NEWSLETTER, Vol. 1, No. 1, March 2007

The Looming Management Gap in Small Business America
By Robert Befidi, Jr. and Mark R. Sinatra

When most people think of the issues facing the baby boomer generation, the ones that come to mind tend to revolve around healthcare, social security and retirement. Far down the list, and perhaps on the radar of only a few, is the management gap that many boomers face as they make plans to hand over their small businesses to equally capable hands.

During the last 30 years, 5 million businesses with annual revenues ranging from $1 million to $75 million were founded, and it is estimated that the baby boomer generation fueled much of that growth. As the owners of these businesses approach retirement, some are faced with the challenge of finding ideal successors or appropriate buyers who will maintain their legacy and pick up where they left off with managing and growing the companies they founded. These goals are not always complementary and may pose a succession planning dilemma.

This is no small issue, especially when one considers that, according to the federal government, small businesses generated more than 70 percent of the U.S. domestic jobs created in the last decade. With approximately 40 percent of all family-owned businesses poised for a smooth transition of control to the next generation, the continued prosperity of scores of businesses and their employees will depend on actions taken by business acquirers. Broadly categorized as Strategic Buyers (i.e. large corporations) or as Financial Buyers (i.e. private equity funds), the activities of business acquirers helped produce a record $1,565 billion of mergers and acquisitions deal value in 2006, up 35.7 percent from 2005 and forecasted to grow even further in 2007.

Although strategic and financial buyers have been known for providing good liquidity events for small business owners, their offerings have typically included highly constraining provisions with respect to management tenure, deal structure, and near term operational strategy. With an emphasis on flexibility, a hybrid form of financial buyers, known as Search Funds, have emerged during the last 20 years. Typically known for their speed of execution, these sponsored buyers are management buyout teams backed by experienced financial investors and operators that aim to provide small business owners with the best of both worlds, namely, instant liquidity and managerial expertise with a focus on maintaining the culture and identity of the acquired entity, while preserving the founder’s legacy. In addition, these sponsored buyers apply their experience, perspective and energy to actively create sustainable value in the acquired enterprise. The table below highlights some of the key differentiators between Search Funds and mainstream Strategic and Financial Buyers.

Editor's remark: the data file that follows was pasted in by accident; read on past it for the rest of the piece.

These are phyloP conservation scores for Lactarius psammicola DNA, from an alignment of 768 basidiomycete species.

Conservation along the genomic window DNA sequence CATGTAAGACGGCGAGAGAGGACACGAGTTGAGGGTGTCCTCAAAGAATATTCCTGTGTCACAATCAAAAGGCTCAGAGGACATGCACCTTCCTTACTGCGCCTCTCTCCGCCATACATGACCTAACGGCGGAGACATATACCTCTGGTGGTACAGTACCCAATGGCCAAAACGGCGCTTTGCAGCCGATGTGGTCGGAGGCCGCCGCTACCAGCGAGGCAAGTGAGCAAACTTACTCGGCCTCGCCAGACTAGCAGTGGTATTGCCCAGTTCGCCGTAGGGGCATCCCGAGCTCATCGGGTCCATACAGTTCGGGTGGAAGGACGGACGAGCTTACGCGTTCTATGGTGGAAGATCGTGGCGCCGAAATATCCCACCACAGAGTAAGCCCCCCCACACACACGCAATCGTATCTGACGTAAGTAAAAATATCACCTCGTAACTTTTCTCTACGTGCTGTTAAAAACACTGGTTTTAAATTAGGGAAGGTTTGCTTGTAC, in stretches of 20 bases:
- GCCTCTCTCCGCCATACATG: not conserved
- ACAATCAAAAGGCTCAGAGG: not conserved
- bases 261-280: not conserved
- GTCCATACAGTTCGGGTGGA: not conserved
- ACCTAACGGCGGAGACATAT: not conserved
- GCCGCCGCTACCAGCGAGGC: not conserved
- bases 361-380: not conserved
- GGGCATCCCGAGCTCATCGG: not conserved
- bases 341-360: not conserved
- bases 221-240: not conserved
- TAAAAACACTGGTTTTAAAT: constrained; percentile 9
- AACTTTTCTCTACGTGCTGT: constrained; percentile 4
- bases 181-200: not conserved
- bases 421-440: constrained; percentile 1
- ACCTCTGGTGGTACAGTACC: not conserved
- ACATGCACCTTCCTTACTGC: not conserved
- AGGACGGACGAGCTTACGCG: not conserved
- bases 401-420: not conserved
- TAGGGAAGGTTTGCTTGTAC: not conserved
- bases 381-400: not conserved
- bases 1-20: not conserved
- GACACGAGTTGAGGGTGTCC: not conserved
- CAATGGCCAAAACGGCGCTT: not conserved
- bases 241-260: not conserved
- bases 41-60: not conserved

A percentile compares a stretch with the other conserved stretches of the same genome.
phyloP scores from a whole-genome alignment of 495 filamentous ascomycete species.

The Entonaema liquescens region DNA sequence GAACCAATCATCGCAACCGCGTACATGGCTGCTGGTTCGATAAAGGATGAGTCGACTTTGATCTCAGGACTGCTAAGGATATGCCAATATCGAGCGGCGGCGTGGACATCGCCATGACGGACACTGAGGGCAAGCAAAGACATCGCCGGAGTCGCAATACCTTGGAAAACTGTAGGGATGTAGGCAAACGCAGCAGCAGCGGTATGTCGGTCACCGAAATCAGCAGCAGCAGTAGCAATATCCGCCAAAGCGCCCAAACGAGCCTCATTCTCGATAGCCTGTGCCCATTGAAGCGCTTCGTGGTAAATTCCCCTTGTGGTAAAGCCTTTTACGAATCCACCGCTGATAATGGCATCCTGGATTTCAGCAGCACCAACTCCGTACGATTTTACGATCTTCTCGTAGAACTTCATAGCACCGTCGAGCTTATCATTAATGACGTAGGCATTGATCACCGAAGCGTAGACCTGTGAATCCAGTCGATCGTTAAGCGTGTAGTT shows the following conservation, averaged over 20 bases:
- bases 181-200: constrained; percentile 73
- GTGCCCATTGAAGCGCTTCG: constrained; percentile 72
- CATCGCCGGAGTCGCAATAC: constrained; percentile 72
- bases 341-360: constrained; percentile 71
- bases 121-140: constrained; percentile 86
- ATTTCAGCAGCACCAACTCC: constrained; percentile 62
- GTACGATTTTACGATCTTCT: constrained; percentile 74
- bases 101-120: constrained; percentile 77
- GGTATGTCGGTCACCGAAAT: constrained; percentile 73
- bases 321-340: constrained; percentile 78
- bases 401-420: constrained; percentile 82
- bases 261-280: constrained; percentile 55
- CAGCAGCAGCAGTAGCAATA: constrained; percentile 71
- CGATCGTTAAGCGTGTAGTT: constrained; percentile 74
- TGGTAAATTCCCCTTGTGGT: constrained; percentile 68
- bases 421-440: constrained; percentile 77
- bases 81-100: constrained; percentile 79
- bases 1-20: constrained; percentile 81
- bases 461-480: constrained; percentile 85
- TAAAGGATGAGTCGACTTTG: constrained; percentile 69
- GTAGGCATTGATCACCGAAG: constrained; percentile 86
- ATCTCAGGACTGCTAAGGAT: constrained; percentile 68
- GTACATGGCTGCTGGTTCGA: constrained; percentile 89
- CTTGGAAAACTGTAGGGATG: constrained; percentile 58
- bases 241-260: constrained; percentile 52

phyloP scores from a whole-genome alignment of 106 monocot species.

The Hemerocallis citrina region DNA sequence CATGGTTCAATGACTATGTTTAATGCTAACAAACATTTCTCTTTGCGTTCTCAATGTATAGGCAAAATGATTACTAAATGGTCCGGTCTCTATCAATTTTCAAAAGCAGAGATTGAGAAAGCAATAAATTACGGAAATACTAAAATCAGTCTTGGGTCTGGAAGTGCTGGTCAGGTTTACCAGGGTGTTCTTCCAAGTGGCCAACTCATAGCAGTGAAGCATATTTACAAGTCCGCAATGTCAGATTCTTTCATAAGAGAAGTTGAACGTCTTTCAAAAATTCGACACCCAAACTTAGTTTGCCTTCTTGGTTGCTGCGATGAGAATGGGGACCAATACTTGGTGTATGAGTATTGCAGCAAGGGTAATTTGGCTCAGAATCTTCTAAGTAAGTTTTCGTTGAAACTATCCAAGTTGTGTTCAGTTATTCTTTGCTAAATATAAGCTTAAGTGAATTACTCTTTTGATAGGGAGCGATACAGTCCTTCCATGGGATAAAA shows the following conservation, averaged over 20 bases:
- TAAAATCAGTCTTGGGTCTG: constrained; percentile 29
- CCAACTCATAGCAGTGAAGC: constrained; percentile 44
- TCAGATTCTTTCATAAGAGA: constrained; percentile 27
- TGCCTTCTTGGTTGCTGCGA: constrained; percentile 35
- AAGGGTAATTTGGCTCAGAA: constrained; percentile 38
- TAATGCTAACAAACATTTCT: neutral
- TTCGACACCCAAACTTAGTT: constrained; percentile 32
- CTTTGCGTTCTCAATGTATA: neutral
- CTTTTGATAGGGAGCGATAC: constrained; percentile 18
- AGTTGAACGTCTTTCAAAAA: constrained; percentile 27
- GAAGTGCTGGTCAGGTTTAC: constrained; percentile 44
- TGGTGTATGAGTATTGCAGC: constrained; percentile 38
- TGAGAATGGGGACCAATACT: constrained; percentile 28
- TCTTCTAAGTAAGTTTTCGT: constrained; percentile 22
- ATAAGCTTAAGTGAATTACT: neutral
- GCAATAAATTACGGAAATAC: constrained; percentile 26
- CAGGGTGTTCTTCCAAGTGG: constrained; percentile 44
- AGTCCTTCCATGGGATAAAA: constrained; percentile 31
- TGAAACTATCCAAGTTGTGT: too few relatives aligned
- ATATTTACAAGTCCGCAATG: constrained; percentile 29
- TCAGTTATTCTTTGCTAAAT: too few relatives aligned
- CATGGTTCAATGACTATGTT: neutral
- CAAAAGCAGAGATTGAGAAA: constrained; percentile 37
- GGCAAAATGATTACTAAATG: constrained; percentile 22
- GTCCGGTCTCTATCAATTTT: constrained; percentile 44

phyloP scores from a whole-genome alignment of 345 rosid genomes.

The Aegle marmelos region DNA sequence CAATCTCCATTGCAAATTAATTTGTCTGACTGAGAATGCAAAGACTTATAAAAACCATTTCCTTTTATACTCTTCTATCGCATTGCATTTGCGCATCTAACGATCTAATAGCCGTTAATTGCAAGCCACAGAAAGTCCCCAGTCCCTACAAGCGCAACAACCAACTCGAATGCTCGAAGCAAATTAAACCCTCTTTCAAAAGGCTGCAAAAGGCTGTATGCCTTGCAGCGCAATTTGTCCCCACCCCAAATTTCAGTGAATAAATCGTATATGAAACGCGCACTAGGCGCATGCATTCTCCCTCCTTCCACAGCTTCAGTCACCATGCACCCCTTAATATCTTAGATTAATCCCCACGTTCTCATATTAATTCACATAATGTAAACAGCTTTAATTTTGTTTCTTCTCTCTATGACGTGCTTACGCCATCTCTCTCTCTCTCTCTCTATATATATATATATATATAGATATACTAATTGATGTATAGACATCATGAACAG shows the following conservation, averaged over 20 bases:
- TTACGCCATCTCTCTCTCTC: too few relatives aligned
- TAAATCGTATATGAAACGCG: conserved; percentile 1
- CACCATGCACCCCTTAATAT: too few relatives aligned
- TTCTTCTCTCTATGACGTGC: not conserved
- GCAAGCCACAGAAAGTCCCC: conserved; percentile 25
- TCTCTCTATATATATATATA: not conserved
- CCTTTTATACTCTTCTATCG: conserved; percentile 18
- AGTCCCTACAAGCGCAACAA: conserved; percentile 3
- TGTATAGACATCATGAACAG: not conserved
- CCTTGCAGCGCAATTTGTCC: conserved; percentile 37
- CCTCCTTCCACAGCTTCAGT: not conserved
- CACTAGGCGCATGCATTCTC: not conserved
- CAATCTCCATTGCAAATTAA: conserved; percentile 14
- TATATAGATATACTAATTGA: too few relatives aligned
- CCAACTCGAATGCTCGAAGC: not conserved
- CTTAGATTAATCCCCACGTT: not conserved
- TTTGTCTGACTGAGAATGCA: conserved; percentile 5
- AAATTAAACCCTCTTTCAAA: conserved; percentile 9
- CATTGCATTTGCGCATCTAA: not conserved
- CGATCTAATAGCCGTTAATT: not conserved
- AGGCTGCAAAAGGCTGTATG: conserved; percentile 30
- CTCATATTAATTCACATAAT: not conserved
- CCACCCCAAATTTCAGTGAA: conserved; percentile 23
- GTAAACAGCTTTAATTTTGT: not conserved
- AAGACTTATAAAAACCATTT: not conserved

What does this mean for the elderly baby boomers who are evaluating their liquidity and succession strategy? These business owners need to carefully evaluate the trade-offs associated with each type of buyer as they consider their exit options. The looming gap in the management of small businesses requires immediate action to preserve the vitality of this important part of the U.S. economy.

About Gordian Capital: Gordian Capital LLC (“Gordian”) is a private investment firm that seeks to acquire and actively operate a privately-held company with revenues of $5-$50 million located in the U.S. or Canada. Gordian is unique in that its managers will assume senior management responsibility of the acquired company; thereby offering an ideal exit opportunity for owners who seek to partially or fully remove themselves from day-to-day operations. Gordian’s primary objective is to continue the long-term growth of the acquired company, while ensuring that the owner’s legacy and employees’ welfare are maintained.

To learn more about Gordian, please visit

Please feel free to contact us to learn more about Gordian Capital, LLC or to discuss a specific investment opportunity. We pay industry-standard fees for referrals that lead to the closing of a transaction. All material is kept strictly confidential and returned upon request. We will review and provide feedback for all opportunities we receive in a timely manner; generally within one business week.

Robert Befidi, Jr.
Managing Director
Direct: (646) 620-1552

Mark R. Sinatra
Managing Director
Direct: (646) 620-2054

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